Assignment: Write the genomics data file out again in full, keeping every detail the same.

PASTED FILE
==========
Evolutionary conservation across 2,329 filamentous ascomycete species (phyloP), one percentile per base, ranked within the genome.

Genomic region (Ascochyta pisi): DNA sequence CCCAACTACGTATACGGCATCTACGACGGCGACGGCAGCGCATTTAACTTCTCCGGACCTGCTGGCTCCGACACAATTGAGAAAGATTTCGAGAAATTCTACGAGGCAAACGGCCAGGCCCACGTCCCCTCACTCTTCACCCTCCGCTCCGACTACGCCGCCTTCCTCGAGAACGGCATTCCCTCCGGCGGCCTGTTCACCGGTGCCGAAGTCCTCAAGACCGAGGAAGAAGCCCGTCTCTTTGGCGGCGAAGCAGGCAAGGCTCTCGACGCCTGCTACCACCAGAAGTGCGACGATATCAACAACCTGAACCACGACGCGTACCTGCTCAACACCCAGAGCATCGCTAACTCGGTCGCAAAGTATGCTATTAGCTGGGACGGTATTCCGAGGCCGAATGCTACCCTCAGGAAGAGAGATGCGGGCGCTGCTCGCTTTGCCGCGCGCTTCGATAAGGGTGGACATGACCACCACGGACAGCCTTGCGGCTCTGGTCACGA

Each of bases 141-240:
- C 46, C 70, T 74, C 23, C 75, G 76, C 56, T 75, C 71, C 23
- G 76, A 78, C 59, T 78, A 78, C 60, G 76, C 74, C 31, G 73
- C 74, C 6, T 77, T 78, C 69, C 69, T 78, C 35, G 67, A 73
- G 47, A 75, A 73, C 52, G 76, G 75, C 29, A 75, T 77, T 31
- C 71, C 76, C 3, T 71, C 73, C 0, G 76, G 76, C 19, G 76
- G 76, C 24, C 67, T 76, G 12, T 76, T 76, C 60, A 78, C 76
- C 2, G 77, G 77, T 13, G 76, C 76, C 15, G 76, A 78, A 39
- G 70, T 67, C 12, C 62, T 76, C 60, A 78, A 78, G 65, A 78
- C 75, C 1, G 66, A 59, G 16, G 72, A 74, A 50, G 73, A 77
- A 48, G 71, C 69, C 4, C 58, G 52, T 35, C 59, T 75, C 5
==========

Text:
Evolutionary conservation across 2,329 filamentous ascomycete species (phyloP), one percentile per base, ranked within the genome.

Genomic region (Ascochyta pisi): DNA sequence CCCAACTACGTATACGGCATCTACGACGGCGACGGCAGCGCATTTAACTTCTCCGGACCTGCTGGCTCCGACACAATTGAGAAAGATTTCGAGAAATTCTACGAGGCAAACGGCCAGGCCCACGTCCCCTCACTCTTCACCCTCCGCTCCGACTACGCCGCCTTCCTCGAGAACGGCATTCCCTCCGGCGGCCTGTTCACCGGTGCCGAAGTCCTCAAGACCGAGGAAGAAGCCCGTCTCTTTGGCGGCGAAGCAGGCAAGGCTCTCGACGCCTGCTACCACCAGAAGTGCGACGATATCAACAACCTGAACCACGACGCGTACCTGCTCAACACCCAGAGCATCGCTAACTCGGTCGCAAAGTATGCTATTAGCTGGGACGGTATTCCGAGGCCGAATGCTACCCTCAGGAAGAGAGATGCGGGCGCTGCTCGCTTTGCCGCGCGCTTCGATAAGGGTGGACATGACCACCACGGACAGCCTTGCGGCTCTGGTCACGA

Each of bases 141-240:
- C 46, C 70, T 74, C 23, C 75, G 76, C 56, T 75, C 71, C 23
- G 76, A 78, C 59, T 78, A 78, C 60, G 76, C 74, C 31, G 73
- C 74, C 6, T 77, T 78, C 69, C 69, T 78, C 35, G 67, A 73
- G 47, A 75, A 73, C 52, G 76, G 75, C 29, A 75, T 77, T 31
- C 71, C 76, C 3, T 71, C 73, C 0, G 76, G 76, C 19, G 76
- G 76, C 24, C 67, T 76, G 12, T 76, T 76, C 60, A 78, C 76
- C 2, G 77, G 77, T 13, G 76, C 76, C 15, G 76, A 78, A 39
- G 70, T 67, C 12, C 62, T 76, C 60, A 78, A 78, G 65, A 78
- C 75, C 1, G 66, A 59, G 16, G 72, A 74, A 50, G 73, A 77
- A 48, G 71, C 69, C 4, C 58, G 52, T 35, C 59, T 75, C 5